Cultivating Wellness with a Spirit of Hope and Justice

Delivered: September 14, 2021

At the beginning of each academic year, the convocation is our ritual way of renewal, refocusing our energies and resources to carry out the mission of our beloved school, American Baptist College. It is a special event that signals we are yet fulfilling our utmost passion to educate students in every way possible cultivating their minds for critical thought and liberating their spirits for embracing what really matters in the world. A few weeks into the semester you are getting into the rhythm of focus study and classroom academics. I want to commend you for making the necessary adjustments to hybrid learning getting to know the faculty and the staff who have made your academic success their highest priority. In a large measure, coming through a pandemic that’s still with the nation, personal health challenges, keeping our campus safe for learning, I am deeply grateful for our learning community.


I want you to know how proud I am of this institution and each of you. In these chaotic times, covid-disease, climate disasters, dominant movements to control life on terms that contradict truth and sound ethics, we dare hold before students and boldly before the world our vision of transformative education.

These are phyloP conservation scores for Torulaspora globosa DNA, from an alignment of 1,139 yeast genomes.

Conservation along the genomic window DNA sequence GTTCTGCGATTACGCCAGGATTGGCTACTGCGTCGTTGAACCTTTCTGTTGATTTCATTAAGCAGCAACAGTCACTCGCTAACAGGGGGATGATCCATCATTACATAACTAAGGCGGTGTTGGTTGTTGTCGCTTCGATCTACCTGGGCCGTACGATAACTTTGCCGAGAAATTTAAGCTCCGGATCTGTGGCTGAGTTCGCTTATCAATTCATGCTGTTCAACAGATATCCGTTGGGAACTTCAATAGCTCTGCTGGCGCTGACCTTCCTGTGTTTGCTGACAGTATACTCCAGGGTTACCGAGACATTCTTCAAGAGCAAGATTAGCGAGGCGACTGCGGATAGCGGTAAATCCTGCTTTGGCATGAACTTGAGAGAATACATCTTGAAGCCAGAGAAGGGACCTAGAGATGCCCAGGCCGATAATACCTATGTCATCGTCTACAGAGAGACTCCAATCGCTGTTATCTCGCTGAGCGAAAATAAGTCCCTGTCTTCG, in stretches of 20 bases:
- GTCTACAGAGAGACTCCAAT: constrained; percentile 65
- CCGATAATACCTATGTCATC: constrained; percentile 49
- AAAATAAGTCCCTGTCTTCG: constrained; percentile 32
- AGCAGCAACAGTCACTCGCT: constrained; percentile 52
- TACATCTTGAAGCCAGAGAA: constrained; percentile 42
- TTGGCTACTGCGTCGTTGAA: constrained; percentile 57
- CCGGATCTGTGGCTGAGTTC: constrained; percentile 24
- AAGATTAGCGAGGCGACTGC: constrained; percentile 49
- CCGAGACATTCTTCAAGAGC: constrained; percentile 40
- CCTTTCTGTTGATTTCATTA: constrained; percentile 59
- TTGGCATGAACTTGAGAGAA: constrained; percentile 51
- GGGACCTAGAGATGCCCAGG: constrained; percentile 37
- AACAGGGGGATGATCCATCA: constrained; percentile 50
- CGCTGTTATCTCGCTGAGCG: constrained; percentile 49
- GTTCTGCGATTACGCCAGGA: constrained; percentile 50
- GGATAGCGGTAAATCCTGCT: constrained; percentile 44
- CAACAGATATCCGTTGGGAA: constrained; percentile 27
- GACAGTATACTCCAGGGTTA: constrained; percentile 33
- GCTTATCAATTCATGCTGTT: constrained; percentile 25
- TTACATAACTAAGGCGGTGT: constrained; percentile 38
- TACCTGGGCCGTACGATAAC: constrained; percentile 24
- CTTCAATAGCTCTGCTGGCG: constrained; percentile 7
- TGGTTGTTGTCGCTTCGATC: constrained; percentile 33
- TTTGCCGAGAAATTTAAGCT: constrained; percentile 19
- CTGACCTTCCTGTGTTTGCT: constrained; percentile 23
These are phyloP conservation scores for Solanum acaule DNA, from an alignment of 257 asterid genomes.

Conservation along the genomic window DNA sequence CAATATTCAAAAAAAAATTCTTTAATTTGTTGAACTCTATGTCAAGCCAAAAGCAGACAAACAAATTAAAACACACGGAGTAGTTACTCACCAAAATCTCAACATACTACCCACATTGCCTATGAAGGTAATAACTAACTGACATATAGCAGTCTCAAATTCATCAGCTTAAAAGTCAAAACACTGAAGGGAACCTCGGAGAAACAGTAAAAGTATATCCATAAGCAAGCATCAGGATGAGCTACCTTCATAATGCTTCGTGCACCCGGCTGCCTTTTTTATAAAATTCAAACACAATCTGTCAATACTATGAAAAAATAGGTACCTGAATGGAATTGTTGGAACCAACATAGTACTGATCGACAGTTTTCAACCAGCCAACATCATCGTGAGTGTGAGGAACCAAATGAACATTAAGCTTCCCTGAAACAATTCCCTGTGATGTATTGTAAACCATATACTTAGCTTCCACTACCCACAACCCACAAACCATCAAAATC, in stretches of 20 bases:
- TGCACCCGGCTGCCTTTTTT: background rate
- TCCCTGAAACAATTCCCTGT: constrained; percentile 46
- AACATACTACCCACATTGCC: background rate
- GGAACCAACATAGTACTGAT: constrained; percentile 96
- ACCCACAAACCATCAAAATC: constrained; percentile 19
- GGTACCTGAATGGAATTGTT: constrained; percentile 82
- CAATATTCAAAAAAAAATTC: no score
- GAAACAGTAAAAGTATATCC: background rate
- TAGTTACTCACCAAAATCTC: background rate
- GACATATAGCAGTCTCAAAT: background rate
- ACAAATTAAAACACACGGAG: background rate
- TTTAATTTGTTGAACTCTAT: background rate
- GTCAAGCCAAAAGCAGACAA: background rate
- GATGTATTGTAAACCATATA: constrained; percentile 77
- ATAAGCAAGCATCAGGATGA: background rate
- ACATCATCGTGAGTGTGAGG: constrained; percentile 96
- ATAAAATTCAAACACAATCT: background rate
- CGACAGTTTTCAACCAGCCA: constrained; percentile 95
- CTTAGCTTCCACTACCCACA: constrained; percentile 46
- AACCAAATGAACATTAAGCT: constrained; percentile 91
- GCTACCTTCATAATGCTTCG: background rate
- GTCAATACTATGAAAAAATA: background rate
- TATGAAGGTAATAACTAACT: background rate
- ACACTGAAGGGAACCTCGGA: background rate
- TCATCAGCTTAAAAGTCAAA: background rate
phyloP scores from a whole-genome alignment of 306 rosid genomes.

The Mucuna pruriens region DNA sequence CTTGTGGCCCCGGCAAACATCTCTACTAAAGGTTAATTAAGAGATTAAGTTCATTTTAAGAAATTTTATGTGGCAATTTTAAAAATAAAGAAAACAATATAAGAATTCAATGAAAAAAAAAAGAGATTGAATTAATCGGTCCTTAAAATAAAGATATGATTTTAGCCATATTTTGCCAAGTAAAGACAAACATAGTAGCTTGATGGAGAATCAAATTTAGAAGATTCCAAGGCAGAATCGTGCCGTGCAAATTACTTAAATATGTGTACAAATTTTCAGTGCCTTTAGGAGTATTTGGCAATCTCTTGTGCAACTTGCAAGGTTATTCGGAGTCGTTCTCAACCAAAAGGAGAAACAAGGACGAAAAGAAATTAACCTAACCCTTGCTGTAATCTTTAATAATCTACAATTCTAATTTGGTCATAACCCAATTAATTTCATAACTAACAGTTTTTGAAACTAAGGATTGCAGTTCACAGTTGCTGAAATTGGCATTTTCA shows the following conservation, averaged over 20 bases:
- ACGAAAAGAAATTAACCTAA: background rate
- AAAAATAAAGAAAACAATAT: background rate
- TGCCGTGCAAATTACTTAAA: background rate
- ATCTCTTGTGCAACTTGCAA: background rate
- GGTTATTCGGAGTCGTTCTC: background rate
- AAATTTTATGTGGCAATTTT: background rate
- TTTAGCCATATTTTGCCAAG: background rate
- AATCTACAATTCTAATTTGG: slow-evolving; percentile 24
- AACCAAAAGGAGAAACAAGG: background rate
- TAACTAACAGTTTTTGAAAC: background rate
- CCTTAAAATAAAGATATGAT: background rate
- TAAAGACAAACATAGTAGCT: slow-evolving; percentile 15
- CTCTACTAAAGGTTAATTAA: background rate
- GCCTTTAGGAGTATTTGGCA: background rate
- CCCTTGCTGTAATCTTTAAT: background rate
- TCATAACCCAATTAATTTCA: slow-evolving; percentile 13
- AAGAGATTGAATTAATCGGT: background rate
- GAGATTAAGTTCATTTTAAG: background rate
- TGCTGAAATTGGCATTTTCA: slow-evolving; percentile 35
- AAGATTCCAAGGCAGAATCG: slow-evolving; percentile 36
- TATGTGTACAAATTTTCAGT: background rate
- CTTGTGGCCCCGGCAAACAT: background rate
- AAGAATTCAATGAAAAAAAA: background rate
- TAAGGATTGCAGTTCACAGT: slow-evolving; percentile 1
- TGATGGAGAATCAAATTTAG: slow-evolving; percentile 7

I fine inspiration for this convocation address for introducing a conversation about Cultivating Wellness with a Spirit of Hope and Justice. I introduce just a few ideas within the limits of this convocation for later critical conversations. We know that in this nation health of the body and health of the mind, mental operations, health of religion are severely split in social divisions and traumas in every institution and community across this nation. There is German term that describes what we are up against, “Kulturkampf,” which means a battle for control by dominant authorities to define “who people are and who people ought to be,” control over the knowledge of history to preserve the status quo. There are splits throughout our human landscape between the sacred and secular, capitalism and poverty, prayer and politics, church and world, religion and ethics, theory and practice and the list goes to creeds and deeds, pros and cons about marriage, sex, and birthing. As Robert McAfee Browns says education and life itself can get caught up easily in the “huge deception and fallacy of this split.” How do we educate in this gallimaufry, a mixture of truth, deception, and division? Our particular niche of education is a bold offering of how we empower students to overcome the fallacy of this split. The question for us as educators given our ebony history and Africa origins and traditions of religious faith what does it mean to cultivate wellness in the spirit of hope and justice?